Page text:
Tested in the Trenches: the Faith of Miss Corrie Ten Boom

Church history icon: Corrie Ten Boom (April 15, 1892- April 15, 1983).

“Therefore, since we are surrounded by so great a cloud of witnesses, let us also lay aside every weight, and sin which clings so closely, and let us run with endurance the race that is set before us,looking to Jesus, the founder and perfecter of our faith, who for the joy that was set before him endured the cross, despising the shame, and is seated at the right hand of the throne of God.”  Hebrews 12:1-2 

Miss Corrie Ten Boom is a woman of the faith who made a significant impact on the world and the church. It is good to take a look at her life and how she sacrificed of herself for others during a turbulent time in history. We may not be in the same political climate as Miss Ten Boom right now but we could be closer to it than we realize as the Lord’s return ever draws nearer than it was before.

As daughters of the King, we can relate to Miss Ten Boom if we share a common love for the Savior Jesus Christ that transcends all other worldly ambitions. She loved her neighbor in a practical way by risking her life for the Jews because of God’s love for her and for them. Her father Casper Ten Boom was a man of faith who would not accept submission to the governing authorities when it called Christians to go against God’s law. The Creator God rightly held supreme authority in the lives of the Ten Booms. Mr. Ten Boom along with his family hid, fed, and thought the Bible to Jews during the Holocaust.

The noble faith of this women was tested when she was with her entire family was caught and arrested for hiding the Jews. They were taken to various concentration camps. Corrie was taken to the same camp as her sister Betsy. The two sisters had both remained single and lived at home with their father helping with the family watch repair business and were very close friends. In her autobiography, The Hiding Place, she often recounts how her sister Betsy would encourage her faith when it wavered. Miss. Ten Boom was tempted to hate those who mistreated her and at times failed to see God’s hand in her trying circumstances.

Miss Ten Boom had been a Bible teacher for children with disabilities and had many contacts from this venture. She boldly used her connections to obtain 100 food ration cards to provide for those hiding in their home. Each time Miss Ten Boom sought aide from others, she would reveal her own intention to help the Jews and risked being discovered. However, she relied on God to lead her to the people who would be willing to partner with her. At one time, she asked a pastor to help them hide a newborn baby. To the shock of the Ten Booms, the pastor refused citing obedience to governments, yet agreed not to report them to the authorities.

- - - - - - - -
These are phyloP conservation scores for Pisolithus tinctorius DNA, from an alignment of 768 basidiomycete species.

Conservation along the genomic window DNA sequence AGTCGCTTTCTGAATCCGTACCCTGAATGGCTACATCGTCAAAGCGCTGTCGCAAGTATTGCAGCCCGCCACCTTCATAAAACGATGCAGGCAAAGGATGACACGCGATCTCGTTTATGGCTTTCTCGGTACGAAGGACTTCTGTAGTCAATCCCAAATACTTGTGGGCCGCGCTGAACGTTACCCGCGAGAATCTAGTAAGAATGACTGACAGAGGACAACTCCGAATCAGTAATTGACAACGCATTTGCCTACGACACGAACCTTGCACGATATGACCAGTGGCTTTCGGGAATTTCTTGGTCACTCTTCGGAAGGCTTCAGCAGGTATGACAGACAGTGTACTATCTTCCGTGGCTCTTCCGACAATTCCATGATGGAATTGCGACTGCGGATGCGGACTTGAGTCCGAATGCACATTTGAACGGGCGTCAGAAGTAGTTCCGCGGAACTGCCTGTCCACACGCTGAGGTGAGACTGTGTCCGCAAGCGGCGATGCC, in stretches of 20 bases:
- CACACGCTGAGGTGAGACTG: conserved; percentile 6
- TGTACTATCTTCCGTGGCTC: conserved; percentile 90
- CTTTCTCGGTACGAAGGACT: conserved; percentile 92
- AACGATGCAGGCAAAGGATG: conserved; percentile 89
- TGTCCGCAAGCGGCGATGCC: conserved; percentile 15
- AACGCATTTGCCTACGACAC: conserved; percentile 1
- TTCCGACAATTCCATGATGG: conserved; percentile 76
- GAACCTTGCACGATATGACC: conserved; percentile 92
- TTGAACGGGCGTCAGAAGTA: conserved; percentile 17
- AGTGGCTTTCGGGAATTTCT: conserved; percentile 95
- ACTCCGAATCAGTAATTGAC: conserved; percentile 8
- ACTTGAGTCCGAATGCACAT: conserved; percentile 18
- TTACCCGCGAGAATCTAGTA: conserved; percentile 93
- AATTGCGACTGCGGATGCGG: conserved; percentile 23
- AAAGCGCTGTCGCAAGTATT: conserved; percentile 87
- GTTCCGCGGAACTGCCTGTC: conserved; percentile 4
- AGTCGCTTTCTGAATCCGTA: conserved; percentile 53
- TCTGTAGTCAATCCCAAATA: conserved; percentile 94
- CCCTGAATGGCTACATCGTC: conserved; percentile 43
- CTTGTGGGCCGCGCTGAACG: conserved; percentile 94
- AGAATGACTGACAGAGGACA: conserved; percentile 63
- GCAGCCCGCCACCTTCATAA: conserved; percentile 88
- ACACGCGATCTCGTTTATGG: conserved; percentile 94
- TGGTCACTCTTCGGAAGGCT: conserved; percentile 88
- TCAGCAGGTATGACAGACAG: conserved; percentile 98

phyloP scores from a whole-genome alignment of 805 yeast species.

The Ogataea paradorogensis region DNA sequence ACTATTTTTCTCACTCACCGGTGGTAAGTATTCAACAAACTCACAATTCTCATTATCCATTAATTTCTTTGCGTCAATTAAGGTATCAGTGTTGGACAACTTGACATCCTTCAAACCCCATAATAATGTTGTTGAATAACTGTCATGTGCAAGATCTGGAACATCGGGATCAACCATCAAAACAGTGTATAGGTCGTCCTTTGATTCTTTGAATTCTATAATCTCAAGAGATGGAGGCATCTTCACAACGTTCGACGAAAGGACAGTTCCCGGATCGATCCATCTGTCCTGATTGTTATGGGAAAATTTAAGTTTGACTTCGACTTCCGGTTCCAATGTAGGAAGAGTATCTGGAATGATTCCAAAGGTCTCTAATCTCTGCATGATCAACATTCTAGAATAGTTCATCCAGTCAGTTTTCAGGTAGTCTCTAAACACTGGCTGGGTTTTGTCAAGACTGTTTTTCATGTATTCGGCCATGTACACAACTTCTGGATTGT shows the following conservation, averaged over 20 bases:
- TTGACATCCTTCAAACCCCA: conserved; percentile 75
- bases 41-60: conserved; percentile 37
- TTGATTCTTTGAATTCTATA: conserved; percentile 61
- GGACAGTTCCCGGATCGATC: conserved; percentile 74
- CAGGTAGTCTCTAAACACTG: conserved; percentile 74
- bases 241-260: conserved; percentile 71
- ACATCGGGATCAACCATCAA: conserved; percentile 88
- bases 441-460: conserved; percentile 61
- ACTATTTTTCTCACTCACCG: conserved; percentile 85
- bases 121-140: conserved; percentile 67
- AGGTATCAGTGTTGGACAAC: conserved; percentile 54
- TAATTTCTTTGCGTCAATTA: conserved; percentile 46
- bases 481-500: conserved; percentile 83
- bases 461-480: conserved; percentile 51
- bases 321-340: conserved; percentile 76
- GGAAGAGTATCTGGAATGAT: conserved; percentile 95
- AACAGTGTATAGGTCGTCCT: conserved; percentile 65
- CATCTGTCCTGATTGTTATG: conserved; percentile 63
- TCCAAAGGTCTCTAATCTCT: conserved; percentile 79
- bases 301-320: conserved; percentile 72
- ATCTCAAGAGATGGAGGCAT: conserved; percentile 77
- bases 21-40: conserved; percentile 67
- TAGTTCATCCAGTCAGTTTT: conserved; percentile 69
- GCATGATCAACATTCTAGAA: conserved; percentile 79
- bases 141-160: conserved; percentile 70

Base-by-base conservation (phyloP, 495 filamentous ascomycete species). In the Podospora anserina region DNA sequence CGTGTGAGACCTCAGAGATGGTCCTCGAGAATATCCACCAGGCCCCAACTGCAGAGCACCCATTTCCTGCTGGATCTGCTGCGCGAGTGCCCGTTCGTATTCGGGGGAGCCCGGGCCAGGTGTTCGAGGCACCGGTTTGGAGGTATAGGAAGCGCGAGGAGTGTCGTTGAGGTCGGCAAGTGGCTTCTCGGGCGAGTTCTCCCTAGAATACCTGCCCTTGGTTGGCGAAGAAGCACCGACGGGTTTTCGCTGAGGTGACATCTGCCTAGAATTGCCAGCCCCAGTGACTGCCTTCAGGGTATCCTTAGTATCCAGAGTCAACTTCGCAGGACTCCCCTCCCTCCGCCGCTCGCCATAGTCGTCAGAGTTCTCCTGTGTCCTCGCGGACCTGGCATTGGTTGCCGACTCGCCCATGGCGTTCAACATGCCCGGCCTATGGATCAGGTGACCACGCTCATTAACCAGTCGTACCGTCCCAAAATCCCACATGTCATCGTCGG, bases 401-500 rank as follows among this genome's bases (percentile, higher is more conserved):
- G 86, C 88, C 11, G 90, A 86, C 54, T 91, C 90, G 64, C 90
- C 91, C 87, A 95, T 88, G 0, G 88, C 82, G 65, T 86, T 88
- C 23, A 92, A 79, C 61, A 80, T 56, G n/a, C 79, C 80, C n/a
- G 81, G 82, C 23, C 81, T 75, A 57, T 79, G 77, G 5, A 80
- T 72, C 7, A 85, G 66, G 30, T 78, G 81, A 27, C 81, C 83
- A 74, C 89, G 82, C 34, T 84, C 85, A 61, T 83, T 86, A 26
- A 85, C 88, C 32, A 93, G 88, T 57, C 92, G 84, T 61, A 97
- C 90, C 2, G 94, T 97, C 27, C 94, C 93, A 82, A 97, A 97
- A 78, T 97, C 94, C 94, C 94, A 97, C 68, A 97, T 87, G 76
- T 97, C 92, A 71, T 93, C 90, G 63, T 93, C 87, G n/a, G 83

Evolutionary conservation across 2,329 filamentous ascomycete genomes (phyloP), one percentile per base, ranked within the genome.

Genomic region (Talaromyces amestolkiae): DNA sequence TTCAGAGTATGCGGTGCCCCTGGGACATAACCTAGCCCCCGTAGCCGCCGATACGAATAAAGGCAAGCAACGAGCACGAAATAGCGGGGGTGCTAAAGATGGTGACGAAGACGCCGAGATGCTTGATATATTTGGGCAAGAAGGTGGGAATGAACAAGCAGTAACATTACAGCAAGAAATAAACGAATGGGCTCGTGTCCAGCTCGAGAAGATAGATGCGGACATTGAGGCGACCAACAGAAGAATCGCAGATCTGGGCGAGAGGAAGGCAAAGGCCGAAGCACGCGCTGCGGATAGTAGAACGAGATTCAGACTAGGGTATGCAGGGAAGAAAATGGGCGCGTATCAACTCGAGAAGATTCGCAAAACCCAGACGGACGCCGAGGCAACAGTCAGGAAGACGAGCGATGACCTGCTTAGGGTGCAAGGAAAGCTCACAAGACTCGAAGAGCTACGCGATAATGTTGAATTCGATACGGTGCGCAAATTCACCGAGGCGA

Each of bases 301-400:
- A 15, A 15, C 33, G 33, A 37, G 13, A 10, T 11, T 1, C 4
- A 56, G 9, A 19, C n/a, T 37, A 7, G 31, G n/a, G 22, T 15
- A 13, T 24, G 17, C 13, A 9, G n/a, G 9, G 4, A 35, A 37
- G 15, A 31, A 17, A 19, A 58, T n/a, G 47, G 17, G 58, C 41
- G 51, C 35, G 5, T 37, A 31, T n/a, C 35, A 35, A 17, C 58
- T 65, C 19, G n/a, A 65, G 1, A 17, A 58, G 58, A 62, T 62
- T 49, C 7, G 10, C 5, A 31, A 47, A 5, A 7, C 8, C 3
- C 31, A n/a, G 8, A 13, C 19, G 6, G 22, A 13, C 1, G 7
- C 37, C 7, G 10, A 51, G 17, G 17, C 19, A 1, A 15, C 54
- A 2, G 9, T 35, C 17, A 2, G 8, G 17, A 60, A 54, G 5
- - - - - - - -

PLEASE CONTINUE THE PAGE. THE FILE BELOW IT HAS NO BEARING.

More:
At one point, Corrie and Betsy were placed in a woman’s dorm full of lice on top of having to work hard doing inhuman labor with little nourishment. Nonetheless, the Ten Boom sisters were able to see with eyes of faith how God allowed them to sneak a Bible into their dorm by way of the lice, which none of the guards were willing to check. Betsy died in the concentration camp just shortly before Corrie was released. However, coming out alive, Miss Ten Boom saw it as her God-given appointment to come out of the camp to tell of Betsy’s testimony, forgive those who mistreated her, and share that gospel message of forgiveness of sins through Christ. To God’s glory, one of Miss Ten Boom’s initial jailers believed in her very message of forgiveness of sins in Jesus, and thanked her personally. Though she in herself could not forgive this man, the strength of her Christian faith enabled her to do so.

Even if we may feel like this woman is not like us, in our day and circumstances, we share the most valuable thing in common—our faith in Christ. Miss Ten Boom lived in a different era, with the unique challenges or war and the holocaust. However, we still battel some of the same issues she faced in her time; that is our need to love others sacrificially and forgive those who have hurt us most. We can do this all in light of the precious gift of faith we have received from our Savior, Jesus Christ.

A New Year’s Resolution

With the New Year coming up and our new baby due in February, I’d like to challenge myself and invite you along to study one woman in church history a month.

Women have rocked the world in church history and continue to inspire us to greater faith to pass on to the next generation. We have much spiritual grain to gain from gleaning on the fields of women who have gone on before us. God defines faith to us in Hebrews 11 by giving us examples to imitate the saving faith of not only men but notably women too. Some of these heroines now in heaven include Sarah and Rahab. These ladies were not known for being perfect, yet they possess something of eternal value, which in Christ we have access to by studying their lives and conquering faith of which God best remembered of them. We see this in how the Scriptures describe their faith, “Women received back their dead by resurrection. Some were tortured, refusing to accept release so that they might rise again to a better life.” (Hebrews 11:35). In this passage, the writer tells us that the list of faithful saints for us to imitate goes on and on (Hebrews 11:32-40). We could survey more women of faith in the Bible and women who came after whose faith made a significant difference in the world. Looking at the lives of women who were like us in many ways, imperfect and wrought with emotions, can be such a help and encouragement, especially when spending so much time with little ones. God has something to say to us specifically as women by looking at other women of faith through church history and Christian biographies.